Dishonored wasn’t even on my radar until the sequel was released. That game got so much press and high review scores, it was hard to ignore. Considering, I’ve yet to find something to scratch that Bioshock itch, I made sure to pick up the first Dishonored when it went on sale.
Now, I chose Dishonored as the game to follow up The Legend of Heroes: Trails in the Sky because, holy cow, that game was a long one. Being a JRPG without any voice acting, there was lots of reading aloud, diving into combat systems and stretches of story where I sat and watched with the controller on the pillow next to me. I needed a game that would provide a little bit more of an adrenaline rush. I wanted ACTION, I wanted ADVENTURE!
Okay, technically, I wanted to play a Tomb Raider game but I didn’t own the next title in my run. So, Dishonored it was! Did the game provide the kick that I was looking for? The ADVENTURE?
First, I’ll admit, I didn’t realize how much of a stealth game it was going to be and that set off some warning signs. I’m no good at stealth games. I lose patience with Hitman, fail at Splinter Cell and often fell off the sides of walls during Middle-earth: Shadow of Mordor. But, Dishonored handled stealth in a way that matched my type of play style. Heck, the game even referred to it as the High Chaos it was. Yes, you can play the game as a ghost and never be seen, and never use your blade in combat. Or, you can play like me and kill anyone blocking your path, turning them into dust and feeding them to rats.
Now, doing such a chaotic run made for some disappointed looks and judgemental remarks from NPCS. But, the way I saw it, I was role playing the character Corvo was, not who people wanted him to be. I was an assassin who was framed for the murder of his queen and lover, who’s goal was rescuing and protecting the heir to the throne (not to mention, my daughter, probably). I wasn’t looking to play nice. Nice went out the window when I went to prison for a crime I didn’t commit. So, when people shook their heads in shame because I eliminated a threat with my knives and not my words, I just smiled and pitied them for not understanding how the world really works.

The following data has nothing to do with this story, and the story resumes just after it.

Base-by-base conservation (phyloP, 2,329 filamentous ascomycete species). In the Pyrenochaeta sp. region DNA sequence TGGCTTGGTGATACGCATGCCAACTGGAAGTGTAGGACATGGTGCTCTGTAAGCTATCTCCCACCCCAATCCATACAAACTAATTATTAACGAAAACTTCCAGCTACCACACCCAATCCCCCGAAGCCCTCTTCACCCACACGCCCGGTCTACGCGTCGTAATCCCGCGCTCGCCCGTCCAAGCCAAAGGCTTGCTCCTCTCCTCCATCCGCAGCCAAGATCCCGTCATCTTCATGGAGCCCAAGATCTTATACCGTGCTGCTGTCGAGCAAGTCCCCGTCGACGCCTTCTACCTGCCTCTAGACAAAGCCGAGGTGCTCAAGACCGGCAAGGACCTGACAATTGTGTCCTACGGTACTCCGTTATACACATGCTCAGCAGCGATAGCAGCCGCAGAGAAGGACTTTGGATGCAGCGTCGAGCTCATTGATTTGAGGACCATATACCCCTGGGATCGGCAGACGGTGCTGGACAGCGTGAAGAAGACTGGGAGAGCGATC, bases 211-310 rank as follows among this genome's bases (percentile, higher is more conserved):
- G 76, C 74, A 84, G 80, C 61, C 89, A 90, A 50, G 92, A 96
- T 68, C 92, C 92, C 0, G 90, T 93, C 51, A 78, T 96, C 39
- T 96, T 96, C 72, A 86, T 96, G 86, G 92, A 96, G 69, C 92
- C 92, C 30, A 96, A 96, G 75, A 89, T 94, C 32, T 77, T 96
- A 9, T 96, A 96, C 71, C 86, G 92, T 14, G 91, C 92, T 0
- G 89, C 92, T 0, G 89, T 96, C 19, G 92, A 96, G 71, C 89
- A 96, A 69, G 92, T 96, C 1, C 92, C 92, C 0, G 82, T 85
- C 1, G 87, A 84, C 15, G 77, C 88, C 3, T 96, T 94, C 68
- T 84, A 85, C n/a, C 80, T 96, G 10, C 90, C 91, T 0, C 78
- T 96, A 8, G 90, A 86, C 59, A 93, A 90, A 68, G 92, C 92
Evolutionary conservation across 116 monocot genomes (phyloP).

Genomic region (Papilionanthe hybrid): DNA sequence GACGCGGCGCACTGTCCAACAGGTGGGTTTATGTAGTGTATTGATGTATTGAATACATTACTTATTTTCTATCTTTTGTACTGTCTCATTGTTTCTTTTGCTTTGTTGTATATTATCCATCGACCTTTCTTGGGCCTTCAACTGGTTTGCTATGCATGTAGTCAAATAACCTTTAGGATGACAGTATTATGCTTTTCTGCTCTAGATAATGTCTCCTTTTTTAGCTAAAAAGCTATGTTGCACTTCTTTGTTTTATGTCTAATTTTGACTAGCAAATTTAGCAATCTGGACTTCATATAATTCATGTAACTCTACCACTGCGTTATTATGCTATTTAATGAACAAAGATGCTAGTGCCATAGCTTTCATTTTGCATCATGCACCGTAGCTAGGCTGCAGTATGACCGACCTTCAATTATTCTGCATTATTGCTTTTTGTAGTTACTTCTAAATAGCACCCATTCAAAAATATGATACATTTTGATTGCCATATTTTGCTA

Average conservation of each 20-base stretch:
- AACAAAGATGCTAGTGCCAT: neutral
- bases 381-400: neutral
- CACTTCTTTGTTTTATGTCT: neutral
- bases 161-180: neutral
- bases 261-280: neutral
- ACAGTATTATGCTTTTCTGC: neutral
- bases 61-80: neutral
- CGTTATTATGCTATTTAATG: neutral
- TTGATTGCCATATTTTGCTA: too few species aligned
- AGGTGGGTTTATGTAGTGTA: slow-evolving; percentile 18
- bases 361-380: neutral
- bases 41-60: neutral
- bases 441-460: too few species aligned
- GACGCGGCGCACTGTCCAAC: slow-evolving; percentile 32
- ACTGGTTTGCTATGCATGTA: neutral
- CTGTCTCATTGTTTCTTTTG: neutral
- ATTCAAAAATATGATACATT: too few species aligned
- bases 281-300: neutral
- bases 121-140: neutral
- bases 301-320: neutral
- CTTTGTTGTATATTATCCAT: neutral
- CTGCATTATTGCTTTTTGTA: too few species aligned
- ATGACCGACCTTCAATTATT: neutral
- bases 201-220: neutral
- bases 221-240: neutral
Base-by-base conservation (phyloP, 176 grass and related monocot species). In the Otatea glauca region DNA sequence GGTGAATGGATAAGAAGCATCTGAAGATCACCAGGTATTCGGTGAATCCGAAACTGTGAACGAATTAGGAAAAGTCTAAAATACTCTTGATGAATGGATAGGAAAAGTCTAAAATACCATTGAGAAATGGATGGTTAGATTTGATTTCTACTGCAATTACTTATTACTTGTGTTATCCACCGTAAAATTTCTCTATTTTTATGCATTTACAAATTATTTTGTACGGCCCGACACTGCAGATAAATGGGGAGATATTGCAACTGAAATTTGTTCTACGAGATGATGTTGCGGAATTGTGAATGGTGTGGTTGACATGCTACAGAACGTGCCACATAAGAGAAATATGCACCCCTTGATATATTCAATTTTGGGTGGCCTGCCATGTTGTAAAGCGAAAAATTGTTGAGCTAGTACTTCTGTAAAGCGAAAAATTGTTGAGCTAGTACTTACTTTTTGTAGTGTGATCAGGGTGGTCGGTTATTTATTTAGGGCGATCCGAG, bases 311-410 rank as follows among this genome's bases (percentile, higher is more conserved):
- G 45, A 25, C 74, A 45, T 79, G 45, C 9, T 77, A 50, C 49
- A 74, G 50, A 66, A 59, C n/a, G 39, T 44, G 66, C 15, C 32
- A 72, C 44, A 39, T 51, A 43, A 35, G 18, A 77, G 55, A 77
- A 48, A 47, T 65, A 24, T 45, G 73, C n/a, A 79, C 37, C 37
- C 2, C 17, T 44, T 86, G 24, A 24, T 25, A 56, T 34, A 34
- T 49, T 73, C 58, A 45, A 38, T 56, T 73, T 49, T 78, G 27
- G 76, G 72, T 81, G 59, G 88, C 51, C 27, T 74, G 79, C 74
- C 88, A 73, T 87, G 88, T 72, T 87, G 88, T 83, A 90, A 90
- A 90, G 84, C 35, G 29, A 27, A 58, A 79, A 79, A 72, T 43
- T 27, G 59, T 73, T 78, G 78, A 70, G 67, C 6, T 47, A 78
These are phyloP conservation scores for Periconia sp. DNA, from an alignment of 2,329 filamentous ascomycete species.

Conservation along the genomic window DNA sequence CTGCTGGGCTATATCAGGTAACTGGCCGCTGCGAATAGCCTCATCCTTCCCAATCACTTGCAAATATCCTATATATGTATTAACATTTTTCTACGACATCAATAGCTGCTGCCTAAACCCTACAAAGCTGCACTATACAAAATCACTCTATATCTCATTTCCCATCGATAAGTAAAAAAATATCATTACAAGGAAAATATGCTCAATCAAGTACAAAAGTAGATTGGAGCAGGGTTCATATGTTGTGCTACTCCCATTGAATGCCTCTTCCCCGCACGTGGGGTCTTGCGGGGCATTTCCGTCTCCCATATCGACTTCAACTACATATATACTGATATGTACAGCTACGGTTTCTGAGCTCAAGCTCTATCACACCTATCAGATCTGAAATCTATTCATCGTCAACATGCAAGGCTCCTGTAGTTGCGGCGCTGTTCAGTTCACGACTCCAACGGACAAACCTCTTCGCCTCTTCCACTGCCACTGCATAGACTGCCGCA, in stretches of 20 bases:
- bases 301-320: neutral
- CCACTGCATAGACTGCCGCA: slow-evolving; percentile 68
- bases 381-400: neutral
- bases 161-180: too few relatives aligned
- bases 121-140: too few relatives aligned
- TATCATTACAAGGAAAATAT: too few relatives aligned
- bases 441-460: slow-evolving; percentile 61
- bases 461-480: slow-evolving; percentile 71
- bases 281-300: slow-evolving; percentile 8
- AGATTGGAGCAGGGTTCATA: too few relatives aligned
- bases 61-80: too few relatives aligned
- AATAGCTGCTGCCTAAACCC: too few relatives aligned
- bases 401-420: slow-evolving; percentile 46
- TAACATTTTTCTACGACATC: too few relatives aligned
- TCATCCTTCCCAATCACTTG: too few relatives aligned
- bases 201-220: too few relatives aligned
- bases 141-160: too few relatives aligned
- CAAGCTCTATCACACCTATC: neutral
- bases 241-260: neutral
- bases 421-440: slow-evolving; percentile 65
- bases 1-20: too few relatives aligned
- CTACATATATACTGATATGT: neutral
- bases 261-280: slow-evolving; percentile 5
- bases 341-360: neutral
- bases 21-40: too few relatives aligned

I liked that Dishonored is a stealth game that knows that some people don’t like or are no good at stealth. I could choose to go through each level however I pleased, and it was entertaining in way that the Hitman games have never been for me. And, like Bioshock, I could dig into the world as much I wanted, choosing to read the lore through books or just picking up tidbits as I went about my merry way.
It didn’t necessarily satisfy the craving for action I had, but it was a rather brisk romp through a cool looking world as a teleporting back stabber. In reality, I probably only played it so I could get to the much hyped sequel. But, Dishonored 2 still costs pretty penny so it might be a while. I wouldn’t say it was the most absorbing game in the world, and Corvo had to make some pretty dumb decisions for the plot twists to work, but it was a fun game and got me through the rest of September. Now, it’s time for something spooky.
Since Return to Castle Wolfenstein didn’t scratch that first-person shooter itch I had, I decided to keep going through my collection of unplayed games. Since I’ve been working through these chronologically, 2004’s Far Cry was up next. It’s another game I bought for less than five dollars during a sale, and one I missed when it was first released. And I had a vague memory of there being dinosaurs in the game. There wasn’t.